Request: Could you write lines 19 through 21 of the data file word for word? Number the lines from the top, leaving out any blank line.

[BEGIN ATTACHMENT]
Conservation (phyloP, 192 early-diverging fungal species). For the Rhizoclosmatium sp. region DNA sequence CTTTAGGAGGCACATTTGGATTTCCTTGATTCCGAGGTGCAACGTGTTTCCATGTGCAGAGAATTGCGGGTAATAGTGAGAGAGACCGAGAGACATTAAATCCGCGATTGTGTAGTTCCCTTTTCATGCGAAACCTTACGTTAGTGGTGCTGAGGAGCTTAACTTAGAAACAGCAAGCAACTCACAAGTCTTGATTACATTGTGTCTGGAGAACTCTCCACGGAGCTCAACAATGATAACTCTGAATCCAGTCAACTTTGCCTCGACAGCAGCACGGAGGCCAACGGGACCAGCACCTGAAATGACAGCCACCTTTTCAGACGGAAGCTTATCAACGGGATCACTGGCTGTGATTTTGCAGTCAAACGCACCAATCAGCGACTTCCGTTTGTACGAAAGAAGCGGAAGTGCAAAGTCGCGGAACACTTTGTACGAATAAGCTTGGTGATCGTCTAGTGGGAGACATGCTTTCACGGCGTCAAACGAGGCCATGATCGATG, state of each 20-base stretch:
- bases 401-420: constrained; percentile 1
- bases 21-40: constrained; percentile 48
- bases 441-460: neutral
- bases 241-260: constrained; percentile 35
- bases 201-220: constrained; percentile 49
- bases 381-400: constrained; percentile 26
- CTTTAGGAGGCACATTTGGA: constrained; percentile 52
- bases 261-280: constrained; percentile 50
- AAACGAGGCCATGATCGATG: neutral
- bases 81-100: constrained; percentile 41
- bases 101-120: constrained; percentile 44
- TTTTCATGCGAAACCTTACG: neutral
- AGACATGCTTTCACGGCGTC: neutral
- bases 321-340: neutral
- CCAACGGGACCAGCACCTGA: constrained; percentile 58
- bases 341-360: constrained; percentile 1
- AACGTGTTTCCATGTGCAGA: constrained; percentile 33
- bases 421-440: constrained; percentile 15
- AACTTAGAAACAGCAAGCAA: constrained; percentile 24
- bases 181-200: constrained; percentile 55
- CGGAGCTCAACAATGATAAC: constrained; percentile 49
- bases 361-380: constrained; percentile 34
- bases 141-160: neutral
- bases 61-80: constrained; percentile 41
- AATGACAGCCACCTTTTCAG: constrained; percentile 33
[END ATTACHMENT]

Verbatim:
- bases 421-440: constrained; percentile 15
- AACTTAGAAACAGCAAGCAA: constrained; percentile 24
- bases 181-200: constrained; percentile 55